The HiTi S400 Dazzle is another dye sub printer that produces good quality prints, but for an additional $70 above the price of the mini320. What consumers get for the price is one of the sturdiest compact printers on the market, with probably the most well designed paper tray. Print resolution, at 403 dpi, is higher than any other dye sub on the market. Media cards are supported, and users print and browse menus with a corded remote control device. Print quality is very good, but there are no wireless printing capabilities. Another downside is the lack of a handle or optional carrying case. Cost per print exceeded most other printers, even the Sony FP90.
Canon's latest compact photo inkjet printer, the Pixma mini320, brings with it some new innovations for the electronics company. Chief among these is that this little printer can print 5x7-inch photos, the first of Canon's compacts to boast this ability. The new Quick Start feature allows the printer to come to ready status in just a few seconds. Auto Image Fix automatically analyzes and corrects images for lighting and color. Most manufacturers have a version of this type of correction feature.
The mini320's menu makes it easy for users to print directly from memory cards and digital cameras, as well as IrDA-enabled cell phone cameras and PDAs. This last feature is one not found on many competing models. The Easy-Scroll Wheel takes advantage of the increasingly common technology employed by music players to make menu navigation easier. A 2.5-inch LCD is the minimum standard screen size for the industry. Manufacturers are starting to put larger screens on compact printers, notably the 3.6-inch screen on the Sony FP90 dye sublimation printer and the 4.8-inch touchscreen (3.6-inch image size) on the new HP Photosmart A626 compact inkjet photo printer. (See the Comparisons section of the Overall Impressions / Ease of Use page for more information on competing models.)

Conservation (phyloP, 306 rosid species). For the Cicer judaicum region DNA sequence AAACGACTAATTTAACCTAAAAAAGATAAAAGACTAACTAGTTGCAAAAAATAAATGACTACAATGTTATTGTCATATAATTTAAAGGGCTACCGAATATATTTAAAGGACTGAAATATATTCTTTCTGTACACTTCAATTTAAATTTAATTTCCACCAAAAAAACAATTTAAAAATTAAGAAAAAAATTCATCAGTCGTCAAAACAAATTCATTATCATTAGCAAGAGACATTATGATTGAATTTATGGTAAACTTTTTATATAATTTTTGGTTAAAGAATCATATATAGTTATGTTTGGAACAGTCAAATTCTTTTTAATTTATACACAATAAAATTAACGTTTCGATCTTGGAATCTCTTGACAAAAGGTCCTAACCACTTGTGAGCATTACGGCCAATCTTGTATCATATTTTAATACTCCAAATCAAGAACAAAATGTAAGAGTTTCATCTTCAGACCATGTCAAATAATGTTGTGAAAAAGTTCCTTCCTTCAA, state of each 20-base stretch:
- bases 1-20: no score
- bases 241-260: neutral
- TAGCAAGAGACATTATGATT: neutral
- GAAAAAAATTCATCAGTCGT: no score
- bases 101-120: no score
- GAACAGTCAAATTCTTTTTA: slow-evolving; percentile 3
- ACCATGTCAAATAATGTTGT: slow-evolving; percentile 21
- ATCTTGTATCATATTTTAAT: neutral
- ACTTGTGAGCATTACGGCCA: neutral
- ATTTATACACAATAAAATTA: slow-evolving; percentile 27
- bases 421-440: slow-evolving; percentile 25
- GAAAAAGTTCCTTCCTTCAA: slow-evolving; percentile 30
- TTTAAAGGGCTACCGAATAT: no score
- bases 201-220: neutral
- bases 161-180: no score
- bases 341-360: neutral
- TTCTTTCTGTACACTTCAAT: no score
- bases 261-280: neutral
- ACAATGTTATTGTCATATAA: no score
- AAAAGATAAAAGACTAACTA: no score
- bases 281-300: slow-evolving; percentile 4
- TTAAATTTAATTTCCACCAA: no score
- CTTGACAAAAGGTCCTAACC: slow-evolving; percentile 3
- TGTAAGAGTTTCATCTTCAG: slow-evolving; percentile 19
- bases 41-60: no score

The mini 320 replaces the mini260, so the design is similar to its predecessor—all white, slim, carried upright, but lays horizontally when in use. The folding, hinged top cover has a window for viewing the screen when the door is closed. A sturdy handle affords portability, which can be enhanced by the purchase of the optional battery. A battery option is spotty among this printer's competition, so the fact that the mini320 offers it is a definite plus.
Standard media cards like CF, SD, and MS can be used with the mini320; others, like xD, miniSd, and microSD will need a card adapter for use. A port is included for direct printing from PictBridge digital cameras, as well as one for printing from computer. As mentioned, the IrDA port is a feature not found on Epson, HP, and other manufacturers' models. All of these ports can be found on the printer's right side, unfortunately exposed to any dirt, dust, bubble gum, and soda that might find their way there.
The mini320 utilizes a single integrated cartridge (4 inks: cyan, magenta, yellow, black), which makes for easy installation and replacement. The downside of this cartridge design is usually a decrease in ink and thus, print quality. While the mini320's prints won't stack up to those from a pro photo printer, we found surprisingly good print quality, with better color range and accuracy than is found on most competing models. Blacks were strongly printed, and a good tonal range was represented in our black-and-white test prints. For more details on print quality, check out the Photo Performance page.
The Canon Pixma mini320 is a welcome addition to the compact photo printer market. While we would like to see a larger LCD screen and protected memory card slots, the simplified control panel, handy Easy-Scroll Wheel, 5x7-inch print size, and, most importantly, very good print quality make this printer a good buy, especially for Canon fans. More discriminating consumers may want to compare the features of the Epson PictureMate series to the mini320. The Zoom and Dash are the new models that have replaced the Snap, Pal, and Flash. For twenty dollars more than the mini320, consumers can have equivalent or better print quality (Based on our review of the Snap. Our review of the Zoom is forthcoming. Stay tuned.) plus a CD reader/writer in the bargain.
Meet the tester
Tom Warhol is a valued contributor to the Reviewed.com family of sites.